Rita Harrold, a spokesperson for ROSA ("for Reproductive rights, against Oppression, Sexism and Austerity"), agreed that considering abortion rights for socioeconomic as well as health reasons was groundbreaking.
"It’s a clear, progressive recommendation," Harrold told us. "I think it’s really indicative of the fact that while a lot of people wouldn’t necessarily want an abortion for themselves, they understand that having a child is a very difficult thing and a huge financial burden.
"In Ireland, the group most likely to live in poverty are single parents, and the majority of those are women. I think it shows a clear basis on which we can win support for repeal on that ground."
Of the 64% of members of the assembly who voted that women should be able to access abortion for any reason, 48% believed this should be permitted up to 12 weeks of gestation, and 44% agreed abortion should be allowed up to 22 weeks. 8% did not think there needed to be a limit on gestational age.
In the UK (Northern Ireland aside), although abortion is not technically legal, women can access abortion up to 24 weeks if the pregnancy poses her a mental or physical risk and at any stage if there is a substantial risk the child will be born with severe physical or mental abnormalities.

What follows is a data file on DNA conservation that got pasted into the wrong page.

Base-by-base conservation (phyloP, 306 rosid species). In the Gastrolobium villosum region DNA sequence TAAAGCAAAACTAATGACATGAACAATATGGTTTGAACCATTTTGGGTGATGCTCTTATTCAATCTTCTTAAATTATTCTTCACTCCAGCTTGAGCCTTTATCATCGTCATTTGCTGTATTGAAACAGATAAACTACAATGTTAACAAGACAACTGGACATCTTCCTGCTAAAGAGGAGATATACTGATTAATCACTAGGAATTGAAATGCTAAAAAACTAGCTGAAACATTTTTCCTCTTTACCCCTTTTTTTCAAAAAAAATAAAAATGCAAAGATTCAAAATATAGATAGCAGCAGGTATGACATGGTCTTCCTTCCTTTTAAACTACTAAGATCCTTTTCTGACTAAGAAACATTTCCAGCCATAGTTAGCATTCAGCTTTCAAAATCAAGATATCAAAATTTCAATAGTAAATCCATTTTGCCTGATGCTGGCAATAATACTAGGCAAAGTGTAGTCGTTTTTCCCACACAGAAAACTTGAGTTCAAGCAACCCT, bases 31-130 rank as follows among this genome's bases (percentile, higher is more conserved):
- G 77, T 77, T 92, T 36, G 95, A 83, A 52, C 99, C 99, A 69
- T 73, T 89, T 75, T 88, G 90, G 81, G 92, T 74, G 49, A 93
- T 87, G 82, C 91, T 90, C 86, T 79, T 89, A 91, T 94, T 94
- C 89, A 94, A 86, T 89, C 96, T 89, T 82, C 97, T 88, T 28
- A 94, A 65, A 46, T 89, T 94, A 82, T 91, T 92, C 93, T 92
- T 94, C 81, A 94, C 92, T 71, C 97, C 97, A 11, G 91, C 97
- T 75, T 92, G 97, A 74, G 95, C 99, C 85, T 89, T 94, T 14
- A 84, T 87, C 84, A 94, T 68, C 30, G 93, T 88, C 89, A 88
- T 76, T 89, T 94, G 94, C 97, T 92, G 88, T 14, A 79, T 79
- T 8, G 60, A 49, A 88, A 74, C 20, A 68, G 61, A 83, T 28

"The possibility of requesting an abortion for no reason up to 12 weeks is very positive, and while that won’t suit everyone, it will help most people," Harrold said. "Most abortions are early abortions."
There had been some concern that only "small doses of abortion" would be permitted, such as in the cases of fatal foetal abnormality, where a foetus is not expected to survive the pregnancy, Smyth said. She added that she found it very interesting there had been an active move by the assembly to push for wider choice on abortion.
"I think that it's really an indication on how people’s thinking is opening up and evolving very fast in this country about abortion," she said. "The topic of abortion was previously in lockdown except for in a very divisive way for such a long time."
Harrold felt that the assembly's decision "really knocks on the head the idea that we can bring in a 'good' regime of morally approved abortion".